Dr Geoffrey Sharman FBCS CITP, Chair, BCS Advanced Programming specialist group, sums up the current trends in programming and developing applications.

Overall, programming languages have been relatively stable for several decades. Almost all modern languages are derived originally from Algol and, more directly, from C.

While there continues to be development of existing languages such as C++ and Java, and of new languages such as Python, Ruby and Groovy, these are recognisable as incremental improvements on an existing paradigm, rather than new paradigms, and therefore exploit widely available programming skills. Notable exceptions are COBOL and FORTRAN, which are firmly established in particular industries, but also stable providing that skills are maintained.

Similarly, programming tools such as compilers, interpreters and debuggers have improved over many years. The introduction of integrated development environments (IDEs) just over a decade ago provided a significant increase in programming productivity, which continues to be improved year on year.

No other technologies are in sight that might offer significant productivity increases and, therefore, current attention is focused on ‘agile’ development methodologies, which seek to offer shortened development cycles and increased confidence in the outcomes of development projects.

For the most part, these methods are based on iterative development techniques in which a subset of function can be demonstrated early in a development project and then reviewed against user needs, and enhanced or refined as the project progresses. The success of these techniques is based primarily on refining specifications rather than the development process itself. In other words, answering the question ‘am I developing the right thing?’ rather than ‘am I developing the thing right?’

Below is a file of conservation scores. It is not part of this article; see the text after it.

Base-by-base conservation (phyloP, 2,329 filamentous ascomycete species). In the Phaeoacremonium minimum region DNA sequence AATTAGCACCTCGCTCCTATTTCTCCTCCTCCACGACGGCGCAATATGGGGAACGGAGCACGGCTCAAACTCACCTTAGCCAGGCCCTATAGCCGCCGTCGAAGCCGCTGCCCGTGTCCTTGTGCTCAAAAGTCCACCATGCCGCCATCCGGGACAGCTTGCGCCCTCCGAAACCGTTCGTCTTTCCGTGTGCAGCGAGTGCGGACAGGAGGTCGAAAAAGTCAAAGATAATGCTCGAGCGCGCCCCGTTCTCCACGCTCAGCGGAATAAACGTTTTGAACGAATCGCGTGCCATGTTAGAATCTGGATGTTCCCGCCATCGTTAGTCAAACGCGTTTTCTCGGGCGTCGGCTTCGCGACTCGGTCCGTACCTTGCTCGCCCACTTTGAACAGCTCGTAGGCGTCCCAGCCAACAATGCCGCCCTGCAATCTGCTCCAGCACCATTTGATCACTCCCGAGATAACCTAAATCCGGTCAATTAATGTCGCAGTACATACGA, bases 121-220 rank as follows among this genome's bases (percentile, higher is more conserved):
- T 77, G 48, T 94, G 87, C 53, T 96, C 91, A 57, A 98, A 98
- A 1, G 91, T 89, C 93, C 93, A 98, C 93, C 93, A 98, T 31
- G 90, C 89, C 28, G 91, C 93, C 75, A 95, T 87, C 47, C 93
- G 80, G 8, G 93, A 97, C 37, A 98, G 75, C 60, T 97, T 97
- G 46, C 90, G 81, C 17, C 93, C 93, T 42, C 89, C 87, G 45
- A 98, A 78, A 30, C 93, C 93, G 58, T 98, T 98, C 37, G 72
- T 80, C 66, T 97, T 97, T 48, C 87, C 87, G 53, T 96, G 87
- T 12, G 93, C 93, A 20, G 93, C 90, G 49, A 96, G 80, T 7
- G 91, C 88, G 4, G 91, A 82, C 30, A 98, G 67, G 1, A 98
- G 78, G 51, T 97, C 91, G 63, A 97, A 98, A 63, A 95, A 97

In the light of the potential risks of project failure or error-prone operations, some respected authorities have suggested that all development projects should commence with a formal specification of requirements, expressed in a mathematically precise notation.

Whilst this advice has been followed in a few safety-critical industries such as air traffic control, it is ignored in almost all other industries, for simple yet valid reasons: the requirements are not initially known in sufficient detail to write such a specification, and they change within the lifetime of the development project. The result is that any large, multi-year development project that does not include a process for refining and revising requirements during its course has a significant probability of failure. As noted above, agile development methods are the primary response to this challenge.

One particular way in which requirements are changing at present is the rapid evolution of the technological environment in which business applications are expected to operate. The evolution from operating within privately owned and controlled networks supporting fixed function terminal devices to operating within the publicly accessible internet and supporting programmable end-user personal computers was already demanding.